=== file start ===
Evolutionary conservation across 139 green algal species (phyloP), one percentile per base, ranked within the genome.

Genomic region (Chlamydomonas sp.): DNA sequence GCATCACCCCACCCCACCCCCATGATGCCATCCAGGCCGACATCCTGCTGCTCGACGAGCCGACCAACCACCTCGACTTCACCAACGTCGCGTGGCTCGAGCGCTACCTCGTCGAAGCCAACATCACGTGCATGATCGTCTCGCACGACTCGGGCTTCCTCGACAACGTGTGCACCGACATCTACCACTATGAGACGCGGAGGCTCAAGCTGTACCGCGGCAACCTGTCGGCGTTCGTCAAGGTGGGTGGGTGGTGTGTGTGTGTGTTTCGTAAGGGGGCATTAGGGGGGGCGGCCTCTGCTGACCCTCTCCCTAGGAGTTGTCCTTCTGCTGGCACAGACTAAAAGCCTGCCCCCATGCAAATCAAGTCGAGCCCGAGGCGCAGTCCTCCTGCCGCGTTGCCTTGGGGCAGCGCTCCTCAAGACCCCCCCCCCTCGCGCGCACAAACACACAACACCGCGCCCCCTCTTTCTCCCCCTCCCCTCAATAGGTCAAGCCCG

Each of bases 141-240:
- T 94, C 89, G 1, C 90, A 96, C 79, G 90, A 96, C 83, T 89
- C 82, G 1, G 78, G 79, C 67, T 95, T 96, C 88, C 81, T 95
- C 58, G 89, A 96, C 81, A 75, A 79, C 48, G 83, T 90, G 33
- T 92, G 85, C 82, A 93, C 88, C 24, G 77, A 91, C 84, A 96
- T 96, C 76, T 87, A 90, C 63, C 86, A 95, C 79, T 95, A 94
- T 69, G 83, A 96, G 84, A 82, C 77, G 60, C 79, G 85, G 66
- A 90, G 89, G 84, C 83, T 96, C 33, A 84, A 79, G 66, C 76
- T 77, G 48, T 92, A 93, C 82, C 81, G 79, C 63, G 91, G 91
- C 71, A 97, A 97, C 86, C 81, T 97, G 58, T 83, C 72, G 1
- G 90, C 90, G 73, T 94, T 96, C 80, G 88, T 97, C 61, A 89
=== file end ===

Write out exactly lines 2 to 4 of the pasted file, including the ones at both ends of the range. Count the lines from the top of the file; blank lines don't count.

Genomic region (Chlamydomonas sp.): DNA sequence GCATCACCCCACCCCACCCCCATGATGCCATCCAGGCCGACATCCTGCTGCTCGACGAGCCGACCAACCACCTCGACTTCACCAACGTCGCGTGGCTCGAGCGCTACCTCGTCGAAGCCAACATCACGTGCATGATCGTCTCGCACGACTCGGGCTTCCTCGACAACGTGTGCACCGACATCTACCACTATGAGACGCGGAGGCTCAAGCTGTACCGCGGCAACCTGTCGGCGTTCGTCAAGGTGGGTGGGTGGTGTGTGTGTGTGTTTCGTAAGGGGGCATTAGGGGGGGCGGCCTCTGCTGACCCTCTCCCTAGGAGTTGTCCTTCTGCTGGCACAGACTAAAAGCCTGCCCCCATGCAAATCAAGTCGAGCCCGAGGCGCAGTCCTCCTGCCGCGTTGCCTTGGGGCAGCGCTCCTCAAGACCCCCCCCCCTCGCGCGCACAAACACACAACACCGCGCCCCCTCTTTCTCCCCCTCCCCTCAATAGGTCAAGCCCG

Each of bases 141-240:
- T 94, C 89, G 1, C 90, A 96, C 79, G 90, A 96, C 83, T 89